Accompanying the photographs in the “Catching Shadows” exhibit and lectures in the “Date with History” series, the Talbot Historical Society’s display cases showcases artifacts gathered not by archeologists, but rather local landowners and farmers, who have all unearthed tiny reminders of those who worked the land several centuries prior. (Photo by Leslie Milby)

If you’ve ever turned up arrowheads or other Native American artifacts in a freshly-tilled field or along the waterways on your farm or property, you know the exhilaration in finding treasure in the area’s history.
With the traveling exhibit, “Catching Shadows,” the Talbot Historical Society taps into that feeling with Native American portraits and artifact collections.
The exhibit, which started in January and will run until the end of April, is open to the public Wednesday through Friday, from 10 a.m. to 3 p.m. at 30 S. Washington Street in Easton.
The exhibit gives a nod to 19th century Native Americans referring to the white men with cameras as “Shadow Catchers.”
The society’s walls during this time will display an immersive photography collection of 21st century Native Americans of the Eastern Shore. Accomplished photographer Anne Neilson captured the subjects between 2009 and 2010 using a “wet plate” process, a technique that dates back to the 19th century and consists of using a wooden box type camera and in Neilson’s case, a brass lens from 1864, without the modern-day shutter or lighting technology to result in “tintype” photographs.
While the photographs tell their own story of four Eastern Shore tribes — the Accohannock, Assateague, Nause Waiwash Band of Indians, and the Pocomoke — there is also accompanying audio with each.
There also is a lecture series titled a “Date with History” that offers a deep dive further into Native American life, artifacts and archeological finds
As part of the lecture series, Neilson in January spoke further on the collection where some of the subjects of her portraits also discussed being a Native American in the 21st century, struggling to carry on traditions while seemingly blending into modern day living.
Accompanying the photographs and lectures, in the gallery’s display cases are artifacts gathered not by archeologists, but rather local landowners and farmers, who have all unearthed tiny reminders of those who worked the land several centuries prior.
The display includes extensive collections of Michael Mielke and Buddy Garrett found from the Miles River Neck area, and Randy Welch’s collection from Talbot and Dorchester. Peter Stifel’s collection on display was purchased from a local game warden and outdoor enthusiast.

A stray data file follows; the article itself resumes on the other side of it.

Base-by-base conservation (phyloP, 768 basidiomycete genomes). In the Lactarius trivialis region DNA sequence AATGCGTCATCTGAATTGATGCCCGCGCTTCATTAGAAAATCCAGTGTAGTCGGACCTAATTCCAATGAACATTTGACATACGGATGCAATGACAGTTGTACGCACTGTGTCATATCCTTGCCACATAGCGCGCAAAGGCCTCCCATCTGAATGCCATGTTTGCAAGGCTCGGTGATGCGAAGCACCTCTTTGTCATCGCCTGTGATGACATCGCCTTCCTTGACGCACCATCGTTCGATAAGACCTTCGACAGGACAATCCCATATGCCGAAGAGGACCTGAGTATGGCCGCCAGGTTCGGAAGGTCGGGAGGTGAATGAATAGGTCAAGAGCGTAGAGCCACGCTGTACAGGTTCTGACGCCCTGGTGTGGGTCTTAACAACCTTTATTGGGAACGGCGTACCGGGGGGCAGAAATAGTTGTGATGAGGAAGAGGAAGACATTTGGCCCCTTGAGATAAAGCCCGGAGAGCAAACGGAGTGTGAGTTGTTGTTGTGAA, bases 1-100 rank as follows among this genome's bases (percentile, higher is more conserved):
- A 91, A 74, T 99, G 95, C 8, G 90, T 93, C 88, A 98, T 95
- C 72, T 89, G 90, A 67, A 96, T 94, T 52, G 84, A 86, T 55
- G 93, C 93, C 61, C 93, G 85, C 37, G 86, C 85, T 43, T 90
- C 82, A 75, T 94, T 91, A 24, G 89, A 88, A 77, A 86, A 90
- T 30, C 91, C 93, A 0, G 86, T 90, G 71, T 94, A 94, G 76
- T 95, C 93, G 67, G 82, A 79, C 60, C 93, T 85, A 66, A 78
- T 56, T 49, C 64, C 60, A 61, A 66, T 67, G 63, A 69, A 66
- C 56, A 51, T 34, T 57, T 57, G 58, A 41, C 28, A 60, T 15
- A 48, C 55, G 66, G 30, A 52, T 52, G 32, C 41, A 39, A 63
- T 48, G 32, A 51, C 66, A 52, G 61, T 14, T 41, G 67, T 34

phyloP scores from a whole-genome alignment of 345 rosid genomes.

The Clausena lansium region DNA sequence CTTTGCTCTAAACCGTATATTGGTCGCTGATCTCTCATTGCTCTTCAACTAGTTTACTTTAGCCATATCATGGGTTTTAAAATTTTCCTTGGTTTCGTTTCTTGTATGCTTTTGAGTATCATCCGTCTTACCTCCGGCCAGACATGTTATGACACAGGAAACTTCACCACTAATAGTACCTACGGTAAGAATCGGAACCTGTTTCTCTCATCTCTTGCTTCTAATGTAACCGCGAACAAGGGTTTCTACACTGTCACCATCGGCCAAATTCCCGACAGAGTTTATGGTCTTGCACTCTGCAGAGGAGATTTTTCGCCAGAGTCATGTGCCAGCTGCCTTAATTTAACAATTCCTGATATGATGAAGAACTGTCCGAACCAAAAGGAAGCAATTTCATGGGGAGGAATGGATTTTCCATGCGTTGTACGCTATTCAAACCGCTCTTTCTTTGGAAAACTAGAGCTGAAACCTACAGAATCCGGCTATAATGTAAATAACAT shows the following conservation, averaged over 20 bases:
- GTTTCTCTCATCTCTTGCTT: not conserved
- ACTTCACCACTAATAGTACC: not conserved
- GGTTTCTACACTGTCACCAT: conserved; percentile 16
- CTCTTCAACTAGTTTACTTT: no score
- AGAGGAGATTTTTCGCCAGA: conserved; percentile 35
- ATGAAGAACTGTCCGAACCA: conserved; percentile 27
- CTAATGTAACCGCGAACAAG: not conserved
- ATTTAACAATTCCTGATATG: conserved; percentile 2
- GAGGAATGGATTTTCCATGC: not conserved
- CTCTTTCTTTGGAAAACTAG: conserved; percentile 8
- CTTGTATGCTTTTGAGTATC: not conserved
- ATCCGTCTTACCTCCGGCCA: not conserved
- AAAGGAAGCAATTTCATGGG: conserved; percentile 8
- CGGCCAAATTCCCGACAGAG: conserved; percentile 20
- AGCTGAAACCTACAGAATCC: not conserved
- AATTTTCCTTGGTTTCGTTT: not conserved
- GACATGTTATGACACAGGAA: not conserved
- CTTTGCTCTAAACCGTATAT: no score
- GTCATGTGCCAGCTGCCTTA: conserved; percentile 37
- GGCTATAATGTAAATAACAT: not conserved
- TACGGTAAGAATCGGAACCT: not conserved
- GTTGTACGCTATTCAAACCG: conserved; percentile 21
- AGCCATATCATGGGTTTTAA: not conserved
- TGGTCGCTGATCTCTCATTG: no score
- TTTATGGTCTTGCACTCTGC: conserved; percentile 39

The extensive collections include not only arrowheads but an array of axes and other implements found on their local properties, and upon closer look, you will see the variety of stone types, detail done to purpose and other nuances in the hundreds of pieces.
Many of the pieces have been examined and identified by University of Maryland experts as to what stone type, purpose and prediction on age.
The Feb. 22 “Date with History,” featured Terry Crannell, a Dorchester Historical Society curator and expert, spoke about factors that have affected artifact hunting from farming practices to regulations and laws concerning collecting.
A gathering to mark on the calendar is Saturday, March 25, a day when local artifact collectors will be around to exhibit and explain their collections to the public.
Museum also featured higher end Native American art and antiques in January with a special appraisal event on Jan. 19.
The Potomack Company, an Alexandria, Va., auction house reviewed over 20 items of art, jewelry, antiques, documents brought in. Each item was reviewed and appraised by Potomack’s Native American arts specialist Linda Dyer, who also serves as a Native American specialist on PBS’s Antiques Roadshow. The auction house, which has sold prominent collections from Ruth Bader Ginsburg, Colin Powell and Art Buchwald, also sells Native American items that go from hundreds to the hundreds of thousands.